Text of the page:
|About the Book|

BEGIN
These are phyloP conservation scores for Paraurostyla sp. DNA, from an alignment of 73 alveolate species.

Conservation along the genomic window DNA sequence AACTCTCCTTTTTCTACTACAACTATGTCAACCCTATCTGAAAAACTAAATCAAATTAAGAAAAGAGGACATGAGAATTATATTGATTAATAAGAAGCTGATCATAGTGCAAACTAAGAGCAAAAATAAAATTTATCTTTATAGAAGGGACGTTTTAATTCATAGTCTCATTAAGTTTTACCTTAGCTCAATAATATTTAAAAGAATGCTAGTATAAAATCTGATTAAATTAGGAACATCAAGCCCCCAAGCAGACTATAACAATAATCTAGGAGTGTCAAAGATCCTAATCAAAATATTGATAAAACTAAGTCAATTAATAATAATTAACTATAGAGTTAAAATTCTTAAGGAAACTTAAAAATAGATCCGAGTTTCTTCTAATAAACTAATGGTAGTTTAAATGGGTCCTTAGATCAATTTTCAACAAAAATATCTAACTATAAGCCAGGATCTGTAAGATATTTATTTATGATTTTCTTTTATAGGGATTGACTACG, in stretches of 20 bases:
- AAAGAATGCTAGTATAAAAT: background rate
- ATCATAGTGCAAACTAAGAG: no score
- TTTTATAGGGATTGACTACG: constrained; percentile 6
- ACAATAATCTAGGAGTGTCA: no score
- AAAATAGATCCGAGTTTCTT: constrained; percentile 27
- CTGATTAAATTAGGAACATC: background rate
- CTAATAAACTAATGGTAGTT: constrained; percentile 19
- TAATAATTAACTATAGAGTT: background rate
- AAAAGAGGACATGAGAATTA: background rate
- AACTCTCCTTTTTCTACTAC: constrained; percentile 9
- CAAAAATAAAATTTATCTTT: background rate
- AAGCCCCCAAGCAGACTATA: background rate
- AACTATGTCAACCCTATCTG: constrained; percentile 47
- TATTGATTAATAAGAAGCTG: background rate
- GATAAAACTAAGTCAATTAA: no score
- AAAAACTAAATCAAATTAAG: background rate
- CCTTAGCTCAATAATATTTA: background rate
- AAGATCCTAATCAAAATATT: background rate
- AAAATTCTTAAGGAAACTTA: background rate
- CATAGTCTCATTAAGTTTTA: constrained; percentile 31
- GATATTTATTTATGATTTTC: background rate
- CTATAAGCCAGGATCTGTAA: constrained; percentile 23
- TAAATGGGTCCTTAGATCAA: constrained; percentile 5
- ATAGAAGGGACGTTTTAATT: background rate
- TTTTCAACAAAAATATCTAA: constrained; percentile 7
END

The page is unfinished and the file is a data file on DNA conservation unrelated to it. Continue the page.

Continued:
A book that does something truly remarkable: says something new about Lincoln!Lincoln and Leadership offers fresh perspectives on the 16th president-making novel contributions to the scholarship of one of the more studied figures of AmericanMoreA book that does something truly remarkable: says something new about Lincoln!Lincoln and Leadership offers fresh perspectives on the 16th president-making novel contributions to the scholarship of one of the more studied figures of American history. The book explores Lincolns leadership through essays focused, respectively, on Lincoln as commander-in-chief, deft politicaloperator, and powerful theologian. Taken together, the essays suggest the interplay of military, political, and religious factors informing Lincolns thought and action and guiding the dynamics of his leadership. The contributors, all respected scholars of the Civil War era, focus on several critical moments in Lincolns presidency to understand the ways Lincoln understood and dealt with such issues and concerns as emancipation, military strategy, relations with his generals, the use of black troops, party politics and his own re-election, the morality of the war, the place of America in Gods design, and the meaning and obligations of sustaining the Union.Overall, they argue that Lincoln was simultaneously consistent regarding his commitments to freedom, democratic government, and Union but flexible, and sometimes contradictory, in the means to preserve and extend them. They further point to the ways that Lincolns decision making defined the presidency and recast understandings of American exceptionalism. They emphasize that the real Lincoln was an unabashed party man and shrewd politician, a self-taught commander-in-chief, and a deeply religious man who was self-confident in his ability to judge men and to persuade them with wordsbut unsure of what God demanded from America for its collective sins of slavery. Randall Millers Introduction in particular provides essential weight to the notion that Lincolns presidential leadership must be seen as a series of interlocking stories. In the end, the contributors collectively remind readers that the Lincoln enshrined as the Great Emancipator and savior of the Union was in life and practice a work-in-progress. And they insist that getting right with Lincoln requires seeing the intersections of his-and Americas-military, political, and religious interests and identities.